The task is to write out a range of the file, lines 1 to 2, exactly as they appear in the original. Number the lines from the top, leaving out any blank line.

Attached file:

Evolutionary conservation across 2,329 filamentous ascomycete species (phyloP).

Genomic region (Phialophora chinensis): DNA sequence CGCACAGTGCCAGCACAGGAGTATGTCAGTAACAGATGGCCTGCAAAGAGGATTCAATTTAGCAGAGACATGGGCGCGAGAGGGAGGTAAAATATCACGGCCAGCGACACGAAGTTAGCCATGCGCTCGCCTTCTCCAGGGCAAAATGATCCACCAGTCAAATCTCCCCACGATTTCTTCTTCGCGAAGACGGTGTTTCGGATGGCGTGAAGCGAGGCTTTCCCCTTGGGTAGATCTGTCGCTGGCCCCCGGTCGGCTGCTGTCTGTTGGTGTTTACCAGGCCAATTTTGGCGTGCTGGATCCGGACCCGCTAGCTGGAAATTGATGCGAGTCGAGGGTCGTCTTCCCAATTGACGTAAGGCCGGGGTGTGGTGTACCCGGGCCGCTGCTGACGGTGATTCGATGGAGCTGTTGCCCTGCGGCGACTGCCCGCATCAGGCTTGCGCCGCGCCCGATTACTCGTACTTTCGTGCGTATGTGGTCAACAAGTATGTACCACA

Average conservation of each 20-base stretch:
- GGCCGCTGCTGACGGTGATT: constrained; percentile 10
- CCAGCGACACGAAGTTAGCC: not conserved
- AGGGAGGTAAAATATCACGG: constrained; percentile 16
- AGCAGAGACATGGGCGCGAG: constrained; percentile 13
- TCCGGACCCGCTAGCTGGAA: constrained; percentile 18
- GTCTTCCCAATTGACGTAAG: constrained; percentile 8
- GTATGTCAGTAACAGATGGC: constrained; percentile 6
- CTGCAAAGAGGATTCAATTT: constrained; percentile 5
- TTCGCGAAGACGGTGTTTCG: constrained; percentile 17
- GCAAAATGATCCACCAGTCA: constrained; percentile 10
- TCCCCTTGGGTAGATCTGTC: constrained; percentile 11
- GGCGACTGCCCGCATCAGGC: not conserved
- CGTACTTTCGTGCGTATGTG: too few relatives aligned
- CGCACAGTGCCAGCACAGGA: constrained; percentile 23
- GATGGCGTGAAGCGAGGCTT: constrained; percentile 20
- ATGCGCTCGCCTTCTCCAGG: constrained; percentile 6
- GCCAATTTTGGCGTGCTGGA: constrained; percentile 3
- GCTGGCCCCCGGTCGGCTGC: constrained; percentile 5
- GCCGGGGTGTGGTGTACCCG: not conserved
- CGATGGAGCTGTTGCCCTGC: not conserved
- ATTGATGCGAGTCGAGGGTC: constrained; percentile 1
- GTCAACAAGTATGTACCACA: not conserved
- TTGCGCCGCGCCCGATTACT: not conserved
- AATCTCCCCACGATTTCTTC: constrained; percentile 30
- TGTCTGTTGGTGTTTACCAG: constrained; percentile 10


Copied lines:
Evolutionary conservation across 2,329 filamentous ascomycete species (phyloP).

Genomic region (Phialophora chinensis): DNA sequence CGCACAGTGCCAGCACAGGAGTATGTCAGTAACAGATGGCCTGCAAAGAGGATTCAATTTAGCAGAGACATGGGCGCGAGAGGGAGGTAAAATATCACGGCCAGCGACACGAAGTTAGCCATGCGCTCGCCTTCTCCAGGGCAAAATGATCCACCAGTCAAATCTCCCCACGATTTCTTCTTCGCGAAGACGGTGTTTCGGATGGCGTGAAGCGAGGCTTTCCCCTTGGGTAGATCTGTCGCTGGCCCCCGGTCGGCTGCTGTCTGTTGGTGTTTACCAGGCCAATTTTGGCGTGCTGGATCCGGACCCGCTAGCTGGAAATTGATGCGAGTCGAGGGTCGTCTTCCCAATTGACGTAAGGCCGGGGTGTGGTGTACCCGGGCCGCTGCTGACGGTGATTCGATGGAGCTGTTGCCCTGCGGCGACTGCCCGCATCAGGCTTGCGCCGCGCCCGATTACTCGTACTTTCGTGCGTATGTGGTCAACAAGTATGTACCACA